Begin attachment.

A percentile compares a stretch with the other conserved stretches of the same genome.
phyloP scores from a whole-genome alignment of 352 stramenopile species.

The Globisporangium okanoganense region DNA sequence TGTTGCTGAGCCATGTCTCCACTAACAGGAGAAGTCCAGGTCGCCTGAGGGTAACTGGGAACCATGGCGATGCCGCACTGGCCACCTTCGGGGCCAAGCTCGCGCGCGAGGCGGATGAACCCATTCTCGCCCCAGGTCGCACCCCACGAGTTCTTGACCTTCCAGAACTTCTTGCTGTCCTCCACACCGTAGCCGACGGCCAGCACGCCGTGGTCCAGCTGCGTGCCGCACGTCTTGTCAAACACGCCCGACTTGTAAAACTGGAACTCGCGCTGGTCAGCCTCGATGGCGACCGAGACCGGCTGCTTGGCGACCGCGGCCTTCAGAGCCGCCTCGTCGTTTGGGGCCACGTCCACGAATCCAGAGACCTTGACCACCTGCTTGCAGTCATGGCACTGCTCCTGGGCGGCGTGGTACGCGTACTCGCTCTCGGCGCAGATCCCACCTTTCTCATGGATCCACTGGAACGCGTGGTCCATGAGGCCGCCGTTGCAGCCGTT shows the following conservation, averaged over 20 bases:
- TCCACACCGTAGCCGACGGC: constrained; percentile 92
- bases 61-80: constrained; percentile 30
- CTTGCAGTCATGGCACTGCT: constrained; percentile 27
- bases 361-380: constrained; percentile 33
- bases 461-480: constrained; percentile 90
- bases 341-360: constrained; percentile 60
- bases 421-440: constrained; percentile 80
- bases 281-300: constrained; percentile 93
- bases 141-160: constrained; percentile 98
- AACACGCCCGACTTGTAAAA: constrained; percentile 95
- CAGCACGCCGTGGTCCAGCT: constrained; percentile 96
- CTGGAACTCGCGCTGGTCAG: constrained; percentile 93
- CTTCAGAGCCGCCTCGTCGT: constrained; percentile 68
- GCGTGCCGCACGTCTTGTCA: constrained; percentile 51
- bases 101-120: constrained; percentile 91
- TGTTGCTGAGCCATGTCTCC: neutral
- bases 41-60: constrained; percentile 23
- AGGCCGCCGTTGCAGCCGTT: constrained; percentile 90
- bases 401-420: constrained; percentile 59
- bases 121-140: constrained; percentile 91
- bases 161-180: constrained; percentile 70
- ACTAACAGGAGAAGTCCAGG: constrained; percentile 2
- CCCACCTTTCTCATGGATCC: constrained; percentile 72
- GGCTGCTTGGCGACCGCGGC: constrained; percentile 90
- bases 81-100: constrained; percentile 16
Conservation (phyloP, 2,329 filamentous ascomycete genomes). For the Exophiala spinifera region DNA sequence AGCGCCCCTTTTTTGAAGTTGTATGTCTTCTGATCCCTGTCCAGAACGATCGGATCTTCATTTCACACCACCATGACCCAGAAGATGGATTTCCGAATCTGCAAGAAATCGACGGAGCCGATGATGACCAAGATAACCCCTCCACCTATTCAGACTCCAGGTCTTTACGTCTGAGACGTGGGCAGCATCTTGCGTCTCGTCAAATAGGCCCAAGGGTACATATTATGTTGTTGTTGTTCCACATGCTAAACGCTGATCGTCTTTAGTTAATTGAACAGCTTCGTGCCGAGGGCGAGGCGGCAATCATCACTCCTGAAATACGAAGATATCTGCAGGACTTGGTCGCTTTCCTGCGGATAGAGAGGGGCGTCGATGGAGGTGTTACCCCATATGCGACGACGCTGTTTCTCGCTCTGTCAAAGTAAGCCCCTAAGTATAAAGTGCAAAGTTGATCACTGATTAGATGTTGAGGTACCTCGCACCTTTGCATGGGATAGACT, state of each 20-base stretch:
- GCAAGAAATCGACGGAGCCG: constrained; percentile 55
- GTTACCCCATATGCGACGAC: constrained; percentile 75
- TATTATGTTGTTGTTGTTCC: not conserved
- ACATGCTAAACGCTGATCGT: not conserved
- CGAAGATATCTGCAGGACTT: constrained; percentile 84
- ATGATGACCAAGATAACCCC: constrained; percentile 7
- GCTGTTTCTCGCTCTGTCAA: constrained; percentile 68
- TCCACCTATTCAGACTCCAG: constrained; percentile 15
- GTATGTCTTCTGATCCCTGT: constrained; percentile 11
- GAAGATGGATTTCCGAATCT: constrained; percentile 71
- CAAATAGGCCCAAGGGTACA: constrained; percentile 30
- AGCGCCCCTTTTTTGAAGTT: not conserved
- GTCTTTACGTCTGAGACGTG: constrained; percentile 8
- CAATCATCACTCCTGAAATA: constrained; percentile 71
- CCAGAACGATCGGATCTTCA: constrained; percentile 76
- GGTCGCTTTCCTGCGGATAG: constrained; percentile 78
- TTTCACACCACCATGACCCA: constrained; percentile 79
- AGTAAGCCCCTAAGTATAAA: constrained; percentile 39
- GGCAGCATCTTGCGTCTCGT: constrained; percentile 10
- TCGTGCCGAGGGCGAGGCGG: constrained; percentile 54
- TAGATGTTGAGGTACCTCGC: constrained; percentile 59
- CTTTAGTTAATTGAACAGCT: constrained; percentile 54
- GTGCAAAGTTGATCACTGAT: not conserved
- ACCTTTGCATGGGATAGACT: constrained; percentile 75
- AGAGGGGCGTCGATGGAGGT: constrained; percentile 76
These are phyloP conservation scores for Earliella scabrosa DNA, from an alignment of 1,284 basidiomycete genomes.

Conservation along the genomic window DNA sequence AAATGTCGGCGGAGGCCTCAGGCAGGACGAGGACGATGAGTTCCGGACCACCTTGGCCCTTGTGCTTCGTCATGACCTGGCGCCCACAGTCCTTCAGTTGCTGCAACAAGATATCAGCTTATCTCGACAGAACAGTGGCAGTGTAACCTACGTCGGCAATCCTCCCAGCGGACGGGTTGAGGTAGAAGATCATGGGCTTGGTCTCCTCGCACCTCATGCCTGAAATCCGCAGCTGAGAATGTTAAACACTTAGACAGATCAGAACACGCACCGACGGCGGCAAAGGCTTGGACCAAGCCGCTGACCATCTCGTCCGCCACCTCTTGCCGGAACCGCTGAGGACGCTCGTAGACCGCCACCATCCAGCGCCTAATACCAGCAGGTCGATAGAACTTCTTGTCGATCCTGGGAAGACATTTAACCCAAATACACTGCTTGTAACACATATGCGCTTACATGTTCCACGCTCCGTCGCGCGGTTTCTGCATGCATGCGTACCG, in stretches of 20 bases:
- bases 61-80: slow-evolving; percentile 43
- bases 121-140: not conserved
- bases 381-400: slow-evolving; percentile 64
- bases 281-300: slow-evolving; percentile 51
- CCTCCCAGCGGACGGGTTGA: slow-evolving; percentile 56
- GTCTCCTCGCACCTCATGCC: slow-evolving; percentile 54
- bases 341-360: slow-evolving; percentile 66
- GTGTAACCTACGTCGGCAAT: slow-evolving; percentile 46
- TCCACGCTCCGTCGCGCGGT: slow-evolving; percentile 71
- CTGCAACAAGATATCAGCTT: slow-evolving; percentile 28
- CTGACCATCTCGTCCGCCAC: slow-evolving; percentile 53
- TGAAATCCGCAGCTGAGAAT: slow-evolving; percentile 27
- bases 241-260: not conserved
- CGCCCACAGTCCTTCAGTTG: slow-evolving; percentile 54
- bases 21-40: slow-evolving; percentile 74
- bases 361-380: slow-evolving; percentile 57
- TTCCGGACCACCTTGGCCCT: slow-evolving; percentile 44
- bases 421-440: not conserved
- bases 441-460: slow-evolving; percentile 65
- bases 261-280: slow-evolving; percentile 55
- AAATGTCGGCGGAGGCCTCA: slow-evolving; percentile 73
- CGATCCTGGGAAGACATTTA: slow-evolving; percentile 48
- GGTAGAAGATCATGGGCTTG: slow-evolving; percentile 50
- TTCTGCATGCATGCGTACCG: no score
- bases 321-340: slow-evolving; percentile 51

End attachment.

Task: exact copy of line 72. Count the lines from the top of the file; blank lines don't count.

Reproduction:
- bases 361-380: slow-evolving; percentile 57